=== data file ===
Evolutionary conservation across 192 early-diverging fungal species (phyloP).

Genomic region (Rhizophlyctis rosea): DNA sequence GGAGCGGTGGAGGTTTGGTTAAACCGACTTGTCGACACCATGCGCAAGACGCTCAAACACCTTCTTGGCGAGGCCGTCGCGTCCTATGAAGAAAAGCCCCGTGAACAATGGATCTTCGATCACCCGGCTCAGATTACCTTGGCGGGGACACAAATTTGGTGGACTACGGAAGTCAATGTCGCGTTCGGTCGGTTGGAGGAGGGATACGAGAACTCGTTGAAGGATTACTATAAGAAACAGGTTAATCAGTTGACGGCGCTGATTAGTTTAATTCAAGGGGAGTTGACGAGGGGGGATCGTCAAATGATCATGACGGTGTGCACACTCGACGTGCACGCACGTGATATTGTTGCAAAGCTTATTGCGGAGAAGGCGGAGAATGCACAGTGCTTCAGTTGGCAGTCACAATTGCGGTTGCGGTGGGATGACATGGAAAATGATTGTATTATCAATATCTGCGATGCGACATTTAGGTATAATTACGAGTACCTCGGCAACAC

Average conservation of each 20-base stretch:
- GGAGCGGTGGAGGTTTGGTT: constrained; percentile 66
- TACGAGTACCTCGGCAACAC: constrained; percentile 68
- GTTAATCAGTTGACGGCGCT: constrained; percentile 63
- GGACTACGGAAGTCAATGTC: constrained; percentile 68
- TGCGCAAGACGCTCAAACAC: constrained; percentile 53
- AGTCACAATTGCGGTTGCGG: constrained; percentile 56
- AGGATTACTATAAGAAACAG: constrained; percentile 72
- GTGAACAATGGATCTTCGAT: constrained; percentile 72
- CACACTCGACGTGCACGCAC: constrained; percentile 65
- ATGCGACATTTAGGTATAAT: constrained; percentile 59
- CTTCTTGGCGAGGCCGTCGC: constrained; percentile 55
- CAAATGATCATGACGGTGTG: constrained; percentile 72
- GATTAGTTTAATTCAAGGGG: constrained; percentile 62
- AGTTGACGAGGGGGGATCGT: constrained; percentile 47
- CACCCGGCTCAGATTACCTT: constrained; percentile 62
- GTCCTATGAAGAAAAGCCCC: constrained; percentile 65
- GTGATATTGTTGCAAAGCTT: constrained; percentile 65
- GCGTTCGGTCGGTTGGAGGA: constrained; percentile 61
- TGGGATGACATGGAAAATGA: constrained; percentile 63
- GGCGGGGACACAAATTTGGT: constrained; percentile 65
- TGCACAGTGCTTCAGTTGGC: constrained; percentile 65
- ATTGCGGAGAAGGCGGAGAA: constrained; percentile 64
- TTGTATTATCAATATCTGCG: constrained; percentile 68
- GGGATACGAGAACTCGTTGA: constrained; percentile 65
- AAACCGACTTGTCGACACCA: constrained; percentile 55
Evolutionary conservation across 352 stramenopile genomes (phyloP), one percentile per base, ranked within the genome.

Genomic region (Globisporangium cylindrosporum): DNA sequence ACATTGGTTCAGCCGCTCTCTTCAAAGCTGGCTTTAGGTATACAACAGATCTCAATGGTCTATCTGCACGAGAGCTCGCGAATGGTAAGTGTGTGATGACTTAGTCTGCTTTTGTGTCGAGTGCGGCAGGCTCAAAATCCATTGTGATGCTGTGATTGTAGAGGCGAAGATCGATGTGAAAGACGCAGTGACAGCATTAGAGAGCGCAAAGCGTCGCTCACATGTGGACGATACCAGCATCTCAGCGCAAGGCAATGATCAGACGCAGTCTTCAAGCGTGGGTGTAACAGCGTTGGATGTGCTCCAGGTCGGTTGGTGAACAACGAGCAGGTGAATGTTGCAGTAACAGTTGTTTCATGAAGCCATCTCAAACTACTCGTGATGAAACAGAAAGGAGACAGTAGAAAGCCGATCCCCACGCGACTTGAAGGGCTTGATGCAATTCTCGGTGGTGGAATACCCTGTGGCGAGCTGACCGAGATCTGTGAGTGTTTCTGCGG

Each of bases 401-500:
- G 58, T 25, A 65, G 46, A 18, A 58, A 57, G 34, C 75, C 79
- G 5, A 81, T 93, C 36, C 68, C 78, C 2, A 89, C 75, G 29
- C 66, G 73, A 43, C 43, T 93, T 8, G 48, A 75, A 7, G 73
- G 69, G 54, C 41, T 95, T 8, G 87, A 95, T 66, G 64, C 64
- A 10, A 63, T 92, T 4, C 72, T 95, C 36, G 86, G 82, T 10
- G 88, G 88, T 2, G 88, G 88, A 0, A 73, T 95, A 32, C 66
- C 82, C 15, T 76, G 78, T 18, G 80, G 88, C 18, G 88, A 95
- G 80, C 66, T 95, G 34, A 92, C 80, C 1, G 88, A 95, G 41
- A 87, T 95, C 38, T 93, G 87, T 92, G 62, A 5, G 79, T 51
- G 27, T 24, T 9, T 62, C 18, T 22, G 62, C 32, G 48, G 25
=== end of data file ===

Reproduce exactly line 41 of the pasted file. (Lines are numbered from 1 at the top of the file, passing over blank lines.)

- G 27, T 24, T 9, T 62, C 18, T 22, G 62, C 32, G 48, G 25